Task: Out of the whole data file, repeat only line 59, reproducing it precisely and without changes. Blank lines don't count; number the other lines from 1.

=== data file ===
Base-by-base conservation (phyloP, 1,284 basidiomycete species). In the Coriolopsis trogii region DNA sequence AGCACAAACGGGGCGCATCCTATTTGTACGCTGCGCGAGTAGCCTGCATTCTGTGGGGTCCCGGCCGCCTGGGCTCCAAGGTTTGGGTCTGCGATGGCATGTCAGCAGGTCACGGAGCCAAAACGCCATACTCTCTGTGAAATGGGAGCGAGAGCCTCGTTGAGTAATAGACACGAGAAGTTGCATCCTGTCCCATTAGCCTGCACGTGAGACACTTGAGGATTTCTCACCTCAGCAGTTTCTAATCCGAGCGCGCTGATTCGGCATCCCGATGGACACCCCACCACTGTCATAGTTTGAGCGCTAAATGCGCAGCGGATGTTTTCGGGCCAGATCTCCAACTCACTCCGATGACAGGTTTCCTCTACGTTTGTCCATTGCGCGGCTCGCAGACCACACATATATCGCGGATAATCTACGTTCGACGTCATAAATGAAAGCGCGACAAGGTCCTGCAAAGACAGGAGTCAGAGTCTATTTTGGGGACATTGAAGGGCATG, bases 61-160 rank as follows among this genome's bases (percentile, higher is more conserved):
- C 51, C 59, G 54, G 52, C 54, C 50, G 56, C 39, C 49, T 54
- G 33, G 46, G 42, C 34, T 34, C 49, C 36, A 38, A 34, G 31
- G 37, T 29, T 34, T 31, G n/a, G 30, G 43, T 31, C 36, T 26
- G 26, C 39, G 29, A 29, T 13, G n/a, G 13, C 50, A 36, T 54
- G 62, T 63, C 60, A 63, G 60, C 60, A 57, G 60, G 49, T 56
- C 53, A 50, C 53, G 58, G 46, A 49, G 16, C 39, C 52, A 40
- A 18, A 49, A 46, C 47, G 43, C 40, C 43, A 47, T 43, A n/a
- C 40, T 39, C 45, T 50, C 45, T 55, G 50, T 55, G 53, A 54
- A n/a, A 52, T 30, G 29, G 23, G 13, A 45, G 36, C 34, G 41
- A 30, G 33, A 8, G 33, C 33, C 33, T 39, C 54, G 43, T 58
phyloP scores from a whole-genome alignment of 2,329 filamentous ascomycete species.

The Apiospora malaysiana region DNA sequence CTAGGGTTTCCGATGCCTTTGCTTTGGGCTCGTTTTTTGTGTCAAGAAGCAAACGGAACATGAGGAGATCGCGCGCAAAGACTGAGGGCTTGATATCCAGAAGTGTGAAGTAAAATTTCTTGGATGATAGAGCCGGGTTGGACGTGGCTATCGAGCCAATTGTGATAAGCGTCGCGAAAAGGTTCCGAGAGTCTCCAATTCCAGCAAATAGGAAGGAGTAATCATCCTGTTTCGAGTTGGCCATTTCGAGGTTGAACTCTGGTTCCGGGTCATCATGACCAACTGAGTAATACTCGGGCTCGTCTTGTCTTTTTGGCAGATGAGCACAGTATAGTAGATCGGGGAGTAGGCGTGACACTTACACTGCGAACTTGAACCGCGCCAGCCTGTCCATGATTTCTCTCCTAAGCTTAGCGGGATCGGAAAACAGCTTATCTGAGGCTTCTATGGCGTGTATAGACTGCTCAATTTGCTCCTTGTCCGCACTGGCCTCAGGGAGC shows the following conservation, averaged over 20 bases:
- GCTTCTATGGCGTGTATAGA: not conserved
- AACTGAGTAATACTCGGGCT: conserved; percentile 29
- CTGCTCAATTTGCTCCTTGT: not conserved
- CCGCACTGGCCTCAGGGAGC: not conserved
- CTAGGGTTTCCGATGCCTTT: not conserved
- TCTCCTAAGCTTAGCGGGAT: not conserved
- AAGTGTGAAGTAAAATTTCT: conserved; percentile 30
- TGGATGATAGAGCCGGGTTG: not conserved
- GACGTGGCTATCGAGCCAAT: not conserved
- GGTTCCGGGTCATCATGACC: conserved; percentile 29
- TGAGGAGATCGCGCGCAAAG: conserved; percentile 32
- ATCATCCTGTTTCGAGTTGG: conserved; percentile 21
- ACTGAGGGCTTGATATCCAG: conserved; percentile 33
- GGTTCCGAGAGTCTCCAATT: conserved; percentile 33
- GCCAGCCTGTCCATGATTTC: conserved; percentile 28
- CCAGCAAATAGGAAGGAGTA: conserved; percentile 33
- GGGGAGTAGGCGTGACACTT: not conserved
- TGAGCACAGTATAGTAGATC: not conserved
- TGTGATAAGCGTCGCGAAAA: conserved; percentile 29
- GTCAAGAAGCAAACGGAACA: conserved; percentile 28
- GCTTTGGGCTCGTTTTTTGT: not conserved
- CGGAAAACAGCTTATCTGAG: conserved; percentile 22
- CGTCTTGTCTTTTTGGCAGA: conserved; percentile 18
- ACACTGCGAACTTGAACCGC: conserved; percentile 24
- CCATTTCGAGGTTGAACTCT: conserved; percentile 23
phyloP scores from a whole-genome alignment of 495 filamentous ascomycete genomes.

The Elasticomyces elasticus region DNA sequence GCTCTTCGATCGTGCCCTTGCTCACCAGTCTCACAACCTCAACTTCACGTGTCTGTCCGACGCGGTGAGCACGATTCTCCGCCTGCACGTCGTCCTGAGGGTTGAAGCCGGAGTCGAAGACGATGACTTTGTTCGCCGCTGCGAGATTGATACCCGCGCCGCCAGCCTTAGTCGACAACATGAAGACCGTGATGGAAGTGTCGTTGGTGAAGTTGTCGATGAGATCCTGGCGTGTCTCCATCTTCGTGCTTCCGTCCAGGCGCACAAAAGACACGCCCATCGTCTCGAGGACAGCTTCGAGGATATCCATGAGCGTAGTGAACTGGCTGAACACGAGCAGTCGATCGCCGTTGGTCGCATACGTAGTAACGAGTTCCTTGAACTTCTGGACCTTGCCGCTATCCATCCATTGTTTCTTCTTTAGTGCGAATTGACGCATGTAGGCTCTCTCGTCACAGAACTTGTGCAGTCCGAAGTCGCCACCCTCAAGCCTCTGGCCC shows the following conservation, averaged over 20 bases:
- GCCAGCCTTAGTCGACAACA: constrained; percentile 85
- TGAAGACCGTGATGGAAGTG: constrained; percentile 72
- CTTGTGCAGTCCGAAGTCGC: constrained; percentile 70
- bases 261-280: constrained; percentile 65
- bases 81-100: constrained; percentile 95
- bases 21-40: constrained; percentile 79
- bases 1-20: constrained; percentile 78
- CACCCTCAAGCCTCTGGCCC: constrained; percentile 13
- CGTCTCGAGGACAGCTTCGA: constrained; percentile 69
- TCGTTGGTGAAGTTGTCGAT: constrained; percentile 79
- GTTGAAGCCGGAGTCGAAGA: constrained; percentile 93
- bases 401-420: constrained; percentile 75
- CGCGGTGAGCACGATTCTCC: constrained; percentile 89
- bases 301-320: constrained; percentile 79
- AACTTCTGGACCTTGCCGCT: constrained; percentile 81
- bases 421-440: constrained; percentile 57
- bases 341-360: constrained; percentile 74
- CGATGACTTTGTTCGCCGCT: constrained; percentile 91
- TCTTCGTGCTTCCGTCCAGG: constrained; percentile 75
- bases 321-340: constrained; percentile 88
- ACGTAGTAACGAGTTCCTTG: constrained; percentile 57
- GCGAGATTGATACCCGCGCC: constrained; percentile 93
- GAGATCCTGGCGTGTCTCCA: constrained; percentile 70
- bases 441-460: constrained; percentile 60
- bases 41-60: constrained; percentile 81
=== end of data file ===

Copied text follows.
- TCTTCGTGCTTCCGTCCAGG: constrained; percentile 75